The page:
John Wayne and World War II
The history does provide a little grey area for his fans.
Photo by Dave & Margie Hill / Kleerup
No one was more a hero in World War II than John Wayne. At least that’s what the aliens would think when they viewed the historical footage documented in old Hollywood reels such as the Sands Of Iwo Jima, Flying Tigers and The Longest Day. We know better. But if you’re a child of World War II, who reveled in his onscreen heroics and welled up with pride, maybe there’s still some draft dodger wiggle room to take solace in. For everyone else, fire away.
John Wayne received a 3-A status for family dependence as a father of four and had just made Stagecoach as an unknown. Beginning a career of collaboration with John Ford, the iconic director had his eye on Wayne since his days as a football player at USC, and the numerous stand in and stuntman roles in scores of previous westerns, according to RogerEbert.com.
The studio adamantly opposed to Wayne, Ford’s casting obviously had prescience. For his part, Wayne wanted to do a few more movies to secure his future place in Hollywood and then signup. So his case for deferment was strictly on a temporary basis.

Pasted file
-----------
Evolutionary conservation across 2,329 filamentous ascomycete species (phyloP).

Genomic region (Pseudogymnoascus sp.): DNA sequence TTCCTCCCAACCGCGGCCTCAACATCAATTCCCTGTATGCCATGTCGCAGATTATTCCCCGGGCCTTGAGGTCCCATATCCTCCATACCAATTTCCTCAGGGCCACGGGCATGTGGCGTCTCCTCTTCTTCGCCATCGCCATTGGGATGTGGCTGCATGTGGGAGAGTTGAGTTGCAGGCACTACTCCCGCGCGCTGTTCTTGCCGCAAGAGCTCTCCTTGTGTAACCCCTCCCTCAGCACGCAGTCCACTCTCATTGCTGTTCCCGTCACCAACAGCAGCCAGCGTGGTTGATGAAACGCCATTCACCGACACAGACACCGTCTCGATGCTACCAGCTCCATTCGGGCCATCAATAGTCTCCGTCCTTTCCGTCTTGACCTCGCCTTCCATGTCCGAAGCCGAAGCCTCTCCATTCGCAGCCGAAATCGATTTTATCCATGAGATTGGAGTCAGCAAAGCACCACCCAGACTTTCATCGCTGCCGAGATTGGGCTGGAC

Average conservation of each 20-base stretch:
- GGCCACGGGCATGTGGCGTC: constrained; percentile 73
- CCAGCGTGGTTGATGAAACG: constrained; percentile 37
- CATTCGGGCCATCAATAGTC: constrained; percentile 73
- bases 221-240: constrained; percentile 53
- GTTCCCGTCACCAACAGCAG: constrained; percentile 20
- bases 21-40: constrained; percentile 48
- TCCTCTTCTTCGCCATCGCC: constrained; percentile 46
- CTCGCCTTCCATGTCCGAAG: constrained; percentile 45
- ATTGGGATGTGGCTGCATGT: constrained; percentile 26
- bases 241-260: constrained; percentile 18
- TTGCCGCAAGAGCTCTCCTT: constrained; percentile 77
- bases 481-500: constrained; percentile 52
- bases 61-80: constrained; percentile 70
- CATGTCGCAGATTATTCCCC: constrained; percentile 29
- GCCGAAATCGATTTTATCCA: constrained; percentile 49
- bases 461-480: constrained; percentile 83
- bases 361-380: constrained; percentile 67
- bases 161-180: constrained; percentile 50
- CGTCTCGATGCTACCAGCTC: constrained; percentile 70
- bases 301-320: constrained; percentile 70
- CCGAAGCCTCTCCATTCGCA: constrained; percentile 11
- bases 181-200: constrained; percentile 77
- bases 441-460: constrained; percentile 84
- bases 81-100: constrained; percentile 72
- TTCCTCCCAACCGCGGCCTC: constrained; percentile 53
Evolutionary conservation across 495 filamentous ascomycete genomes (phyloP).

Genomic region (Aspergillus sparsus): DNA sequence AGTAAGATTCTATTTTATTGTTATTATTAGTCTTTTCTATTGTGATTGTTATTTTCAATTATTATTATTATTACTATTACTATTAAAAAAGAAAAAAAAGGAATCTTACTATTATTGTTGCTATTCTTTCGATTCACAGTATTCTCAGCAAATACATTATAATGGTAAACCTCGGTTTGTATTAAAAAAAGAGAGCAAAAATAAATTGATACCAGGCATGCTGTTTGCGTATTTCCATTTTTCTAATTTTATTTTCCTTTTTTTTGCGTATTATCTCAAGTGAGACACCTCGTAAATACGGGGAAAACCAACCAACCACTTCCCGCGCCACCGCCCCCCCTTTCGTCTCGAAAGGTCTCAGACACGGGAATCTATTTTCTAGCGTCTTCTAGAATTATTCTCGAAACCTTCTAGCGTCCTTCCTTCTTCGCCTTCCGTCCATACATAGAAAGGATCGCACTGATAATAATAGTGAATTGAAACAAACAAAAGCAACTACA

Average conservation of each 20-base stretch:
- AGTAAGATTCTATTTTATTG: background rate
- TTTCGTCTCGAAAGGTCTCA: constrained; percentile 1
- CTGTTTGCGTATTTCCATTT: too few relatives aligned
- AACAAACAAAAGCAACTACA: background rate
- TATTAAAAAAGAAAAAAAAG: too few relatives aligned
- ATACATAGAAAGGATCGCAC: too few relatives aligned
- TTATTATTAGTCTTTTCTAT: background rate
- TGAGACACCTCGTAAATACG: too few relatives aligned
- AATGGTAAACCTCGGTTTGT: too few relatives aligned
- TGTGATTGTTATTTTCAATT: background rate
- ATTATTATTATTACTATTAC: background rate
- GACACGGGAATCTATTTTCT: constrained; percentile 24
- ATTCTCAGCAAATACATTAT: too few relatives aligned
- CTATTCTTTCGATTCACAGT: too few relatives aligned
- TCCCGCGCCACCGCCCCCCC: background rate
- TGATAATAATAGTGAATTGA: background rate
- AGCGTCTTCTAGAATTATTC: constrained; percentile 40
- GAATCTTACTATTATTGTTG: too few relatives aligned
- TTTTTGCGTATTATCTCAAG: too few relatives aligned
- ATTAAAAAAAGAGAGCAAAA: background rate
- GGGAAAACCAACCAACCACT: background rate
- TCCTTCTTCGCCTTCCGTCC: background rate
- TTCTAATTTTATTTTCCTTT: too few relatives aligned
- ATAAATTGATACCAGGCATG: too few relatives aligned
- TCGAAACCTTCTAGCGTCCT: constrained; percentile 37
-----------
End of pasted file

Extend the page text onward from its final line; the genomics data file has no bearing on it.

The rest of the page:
Hollywood Boulevard Keeps John Wayne Behind the Lines
Thirteen wartime John Wayne movies later, and the flag of heroism he rose in the said Sands were left awaiting a less safe forward position, and John Ford was never shy to let him know it. He would frequently berate Wayne “to get into it,” and that he was growing rich as other man died, pbs.org reported.
The latter apparently providing a powerful disincentive, and a top billing of leading men doing their part, Wayne knew how valuable a commodity he was. So upping to A-movie pay were the spoils he received in their absence. Wayne or actually Marion Morrison was also concerned that the war would age him out of high playing action roles once the fighting finally ended.
Hollywood on the Front Lines
Henry Fonda, on the other hand, paused his paychecks and wasn't looking for theater in the global drama that was playing out across the world. “I didn’t want to fight a fake war in a studio,” declared the well-known Hollywood Liberal. As such, his performance in Mr. Roberts (1955) and Midway (1976) did not suffer the three years served on the destroyer USS Satterlee in which he was commissioned as a Lt. Junior Grade in Air Combat Intelligence.
Jimmy Stewart also sucked it up – even if he had to live it up first. Originally denied enlistment for being too light, he fattened up on candy, beer and bananas and was the first Hollywood star to appear in stripes. Soon flying combat missions, he eventually made Colonel and became a Brigadier General after the war in the Reserves.
Others serving were Paul Newman, Kirk Douglass and Clarke Gable, but whatever pause the bright lights and big bucks gave, procrastination went full frontal after the Duke starred with Marlene Dietrich in Seven Sinners. Becoming entangled enough to make a complete sham of the original deferment, he boasted she was “the best lay I ever had.”
All’s Fair in Love and War